Review of Man on Wire directed by James Marsh
Man on Wiretells the story of Philippe Petit and his successful wire-walking attempt across the two World Trade Center towers on August 7, 1974. The film uses a combination of archival footage and photos, recreations, and interviews with Philippe and his co-conspirators. I say co-conspirators because the crossing required some subterfuge among a number of individuals.
The filmmakers use a framing device where they begin with the men entering the World Trade center under assumed identities. They then leave the men hiding under tarps to avoid detection by guards while they fill in the back story. The technique would be great if this were a narrative treatment, but I found it a bit confusing. I kept thinking that they were just getting their equipment in place for a later attempt.
The feat itself is worthy of admiration. This wasn't a spur of the moment decision. It was an obsession that had begun before the towers were even built. The story of how they pulled it off is a compelling one. It would have been great had they documented the crossing with more live video, but the still images and recreations help to fill in the missing footage.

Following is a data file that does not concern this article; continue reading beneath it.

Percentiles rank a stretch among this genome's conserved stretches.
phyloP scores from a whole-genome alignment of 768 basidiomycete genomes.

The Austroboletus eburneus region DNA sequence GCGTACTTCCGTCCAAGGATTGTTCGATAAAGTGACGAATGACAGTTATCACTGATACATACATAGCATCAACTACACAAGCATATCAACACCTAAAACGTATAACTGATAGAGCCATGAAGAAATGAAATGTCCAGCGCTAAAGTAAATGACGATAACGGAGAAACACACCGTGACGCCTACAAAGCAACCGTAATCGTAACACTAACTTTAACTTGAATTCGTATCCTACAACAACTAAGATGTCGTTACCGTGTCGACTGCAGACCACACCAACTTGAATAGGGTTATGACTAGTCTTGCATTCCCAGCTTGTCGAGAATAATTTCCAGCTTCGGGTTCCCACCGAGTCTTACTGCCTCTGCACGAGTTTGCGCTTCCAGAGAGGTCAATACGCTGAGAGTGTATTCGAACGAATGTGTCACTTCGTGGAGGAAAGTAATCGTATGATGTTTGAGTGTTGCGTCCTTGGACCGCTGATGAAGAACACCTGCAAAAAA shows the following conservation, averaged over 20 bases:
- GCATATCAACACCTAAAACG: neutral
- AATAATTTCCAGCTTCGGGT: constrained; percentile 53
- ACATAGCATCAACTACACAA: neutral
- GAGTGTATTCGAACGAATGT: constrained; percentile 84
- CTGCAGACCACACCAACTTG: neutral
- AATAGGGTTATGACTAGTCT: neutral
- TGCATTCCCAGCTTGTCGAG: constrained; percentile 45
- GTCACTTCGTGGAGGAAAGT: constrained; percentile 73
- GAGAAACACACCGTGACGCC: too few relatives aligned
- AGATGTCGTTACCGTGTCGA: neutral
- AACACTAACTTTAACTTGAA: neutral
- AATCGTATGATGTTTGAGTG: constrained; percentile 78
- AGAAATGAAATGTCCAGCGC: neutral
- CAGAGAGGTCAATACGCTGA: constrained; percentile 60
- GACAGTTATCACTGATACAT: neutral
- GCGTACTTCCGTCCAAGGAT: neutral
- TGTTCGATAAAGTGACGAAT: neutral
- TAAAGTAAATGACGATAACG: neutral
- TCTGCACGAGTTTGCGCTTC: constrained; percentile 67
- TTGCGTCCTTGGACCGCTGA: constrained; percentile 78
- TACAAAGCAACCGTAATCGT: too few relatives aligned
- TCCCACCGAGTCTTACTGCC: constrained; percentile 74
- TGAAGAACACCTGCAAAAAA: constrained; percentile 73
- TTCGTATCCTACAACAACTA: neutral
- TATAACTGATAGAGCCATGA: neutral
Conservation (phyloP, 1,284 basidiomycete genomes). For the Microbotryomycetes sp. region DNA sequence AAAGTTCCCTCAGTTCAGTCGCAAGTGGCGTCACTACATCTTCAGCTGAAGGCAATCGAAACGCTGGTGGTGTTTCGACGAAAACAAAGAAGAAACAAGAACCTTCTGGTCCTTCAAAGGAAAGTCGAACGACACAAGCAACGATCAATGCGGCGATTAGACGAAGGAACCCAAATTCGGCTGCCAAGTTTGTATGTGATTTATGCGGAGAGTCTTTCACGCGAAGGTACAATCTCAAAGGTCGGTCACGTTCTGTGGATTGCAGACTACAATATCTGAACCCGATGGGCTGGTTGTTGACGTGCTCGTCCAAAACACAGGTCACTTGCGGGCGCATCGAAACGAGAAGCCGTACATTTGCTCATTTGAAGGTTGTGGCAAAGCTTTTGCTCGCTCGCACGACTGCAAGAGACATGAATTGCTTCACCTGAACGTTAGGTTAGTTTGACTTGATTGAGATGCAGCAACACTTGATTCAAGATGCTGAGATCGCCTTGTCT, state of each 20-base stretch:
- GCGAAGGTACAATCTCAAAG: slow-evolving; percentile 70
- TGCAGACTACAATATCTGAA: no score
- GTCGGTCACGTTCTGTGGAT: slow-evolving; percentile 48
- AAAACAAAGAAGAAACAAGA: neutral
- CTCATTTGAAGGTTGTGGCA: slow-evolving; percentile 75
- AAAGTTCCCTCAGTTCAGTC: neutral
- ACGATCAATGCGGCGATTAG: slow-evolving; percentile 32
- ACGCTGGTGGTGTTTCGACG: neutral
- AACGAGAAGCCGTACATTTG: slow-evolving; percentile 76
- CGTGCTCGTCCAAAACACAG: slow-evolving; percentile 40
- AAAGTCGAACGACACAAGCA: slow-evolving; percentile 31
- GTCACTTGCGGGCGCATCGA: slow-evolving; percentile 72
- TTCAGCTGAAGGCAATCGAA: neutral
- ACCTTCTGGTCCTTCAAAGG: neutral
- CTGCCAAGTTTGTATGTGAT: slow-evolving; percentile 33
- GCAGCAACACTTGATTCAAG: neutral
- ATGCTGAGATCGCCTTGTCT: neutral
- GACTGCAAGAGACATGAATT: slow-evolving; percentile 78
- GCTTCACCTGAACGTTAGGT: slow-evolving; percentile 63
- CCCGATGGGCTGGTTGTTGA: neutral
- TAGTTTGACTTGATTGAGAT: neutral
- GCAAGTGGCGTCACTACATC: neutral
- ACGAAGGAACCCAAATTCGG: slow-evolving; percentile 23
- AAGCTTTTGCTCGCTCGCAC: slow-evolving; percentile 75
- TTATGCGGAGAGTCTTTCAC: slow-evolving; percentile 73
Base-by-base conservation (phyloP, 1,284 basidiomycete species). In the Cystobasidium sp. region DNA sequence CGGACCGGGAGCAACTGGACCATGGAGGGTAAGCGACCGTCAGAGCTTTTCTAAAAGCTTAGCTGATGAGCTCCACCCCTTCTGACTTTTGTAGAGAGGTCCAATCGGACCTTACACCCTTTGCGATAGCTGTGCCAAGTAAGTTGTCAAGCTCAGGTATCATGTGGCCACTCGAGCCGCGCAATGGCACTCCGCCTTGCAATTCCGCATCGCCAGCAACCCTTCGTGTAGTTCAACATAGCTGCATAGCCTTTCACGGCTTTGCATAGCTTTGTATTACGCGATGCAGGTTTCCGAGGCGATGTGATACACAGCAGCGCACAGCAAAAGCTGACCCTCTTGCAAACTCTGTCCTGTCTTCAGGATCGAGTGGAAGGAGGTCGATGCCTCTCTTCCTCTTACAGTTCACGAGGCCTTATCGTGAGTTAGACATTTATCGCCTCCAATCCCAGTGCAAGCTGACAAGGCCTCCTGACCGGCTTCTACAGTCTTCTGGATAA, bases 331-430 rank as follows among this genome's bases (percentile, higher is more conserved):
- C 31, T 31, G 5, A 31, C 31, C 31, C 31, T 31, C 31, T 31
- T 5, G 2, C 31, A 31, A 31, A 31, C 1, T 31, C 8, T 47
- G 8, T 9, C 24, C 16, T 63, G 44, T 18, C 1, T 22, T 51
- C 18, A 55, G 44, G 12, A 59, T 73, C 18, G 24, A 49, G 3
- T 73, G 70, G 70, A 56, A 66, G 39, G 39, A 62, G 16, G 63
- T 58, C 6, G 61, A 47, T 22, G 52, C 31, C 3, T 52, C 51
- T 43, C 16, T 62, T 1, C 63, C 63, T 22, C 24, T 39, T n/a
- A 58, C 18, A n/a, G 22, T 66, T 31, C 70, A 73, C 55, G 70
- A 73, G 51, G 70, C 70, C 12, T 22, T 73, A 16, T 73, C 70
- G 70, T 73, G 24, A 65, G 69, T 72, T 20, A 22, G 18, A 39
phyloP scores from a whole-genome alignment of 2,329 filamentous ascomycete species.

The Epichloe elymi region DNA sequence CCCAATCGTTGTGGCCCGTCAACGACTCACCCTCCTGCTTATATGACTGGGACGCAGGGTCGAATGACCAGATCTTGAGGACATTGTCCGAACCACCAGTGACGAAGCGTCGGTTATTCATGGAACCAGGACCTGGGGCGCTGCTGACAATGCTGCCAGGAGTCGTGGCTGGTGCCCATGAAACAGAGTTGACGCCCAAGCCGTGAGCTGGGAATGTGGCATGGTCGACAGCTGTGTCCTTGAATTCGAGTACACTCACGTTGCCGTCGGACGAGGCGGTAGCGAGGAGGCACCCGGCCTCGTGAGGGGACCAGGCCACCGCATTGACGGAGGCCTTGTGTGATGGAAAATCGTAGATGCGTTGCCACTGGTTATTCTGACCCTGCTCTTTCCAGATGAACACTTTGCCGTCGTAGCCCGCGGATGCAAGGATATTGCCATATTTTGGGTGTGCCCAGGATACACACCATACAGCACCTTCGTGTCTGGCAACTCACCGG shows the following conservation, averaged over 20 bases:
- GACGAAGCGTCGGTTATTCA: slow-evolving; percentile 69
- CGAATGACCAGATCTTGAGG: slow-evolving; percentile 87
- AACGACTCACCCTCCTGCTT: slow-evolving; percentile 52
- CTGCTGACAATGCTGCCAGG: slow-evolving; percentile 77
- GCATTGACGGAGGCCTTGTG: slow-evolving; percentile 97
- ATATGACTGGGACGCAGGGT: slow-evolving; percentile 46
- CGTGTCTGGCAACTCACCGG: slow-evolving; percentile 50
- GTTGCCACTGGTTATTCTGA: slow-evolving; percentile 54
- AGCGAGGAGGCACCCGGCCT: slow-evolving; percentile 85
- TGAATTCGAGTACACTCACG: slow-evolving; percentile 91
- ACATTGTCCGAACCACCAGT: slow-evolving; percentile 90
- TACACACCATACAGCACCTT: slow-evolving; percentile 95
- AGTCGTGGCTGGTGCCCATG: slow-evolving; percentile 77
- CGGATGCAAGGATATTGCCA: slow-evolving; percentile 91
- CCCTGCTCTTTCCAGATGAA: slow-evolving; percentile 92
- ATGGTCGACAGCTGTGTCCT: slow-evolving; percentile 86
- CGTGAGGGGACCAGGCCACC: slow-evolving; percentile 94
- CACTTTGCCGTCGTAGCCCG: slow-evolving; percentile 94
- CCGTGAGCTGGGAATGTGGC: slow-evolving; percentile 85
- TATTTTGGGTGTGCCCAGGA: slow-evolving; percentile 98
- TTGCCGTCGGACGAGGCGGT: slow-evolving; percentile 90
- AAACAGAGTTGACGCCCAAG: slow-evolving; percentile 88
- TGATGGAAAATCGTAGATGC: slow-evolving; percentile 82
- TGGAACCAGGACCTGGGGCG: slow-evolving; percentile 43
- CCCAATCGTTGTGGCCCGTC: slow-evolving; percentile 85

The film touches on Philippe's background. He was a street performer in France where he entertained as a mime, juggler, and wire walker. He had a single-minded focus on attempting the crossing between the two towers. If there was something missing from the film, it was an explanation of how he managed to fund himself before and after the event. Other than a brief period of fame immediately after the event, I don't see how he benefited. His co-conspirators certainly didn't benefit. One was deported.
This documentary is up for an Academy award in the best documentary category. It is considered a front runner. I can't comment on that since I have not seen the other entries, which is too bad because I would have loved to have seen all five films. My favorite documentary from last year remains Dear Zachary.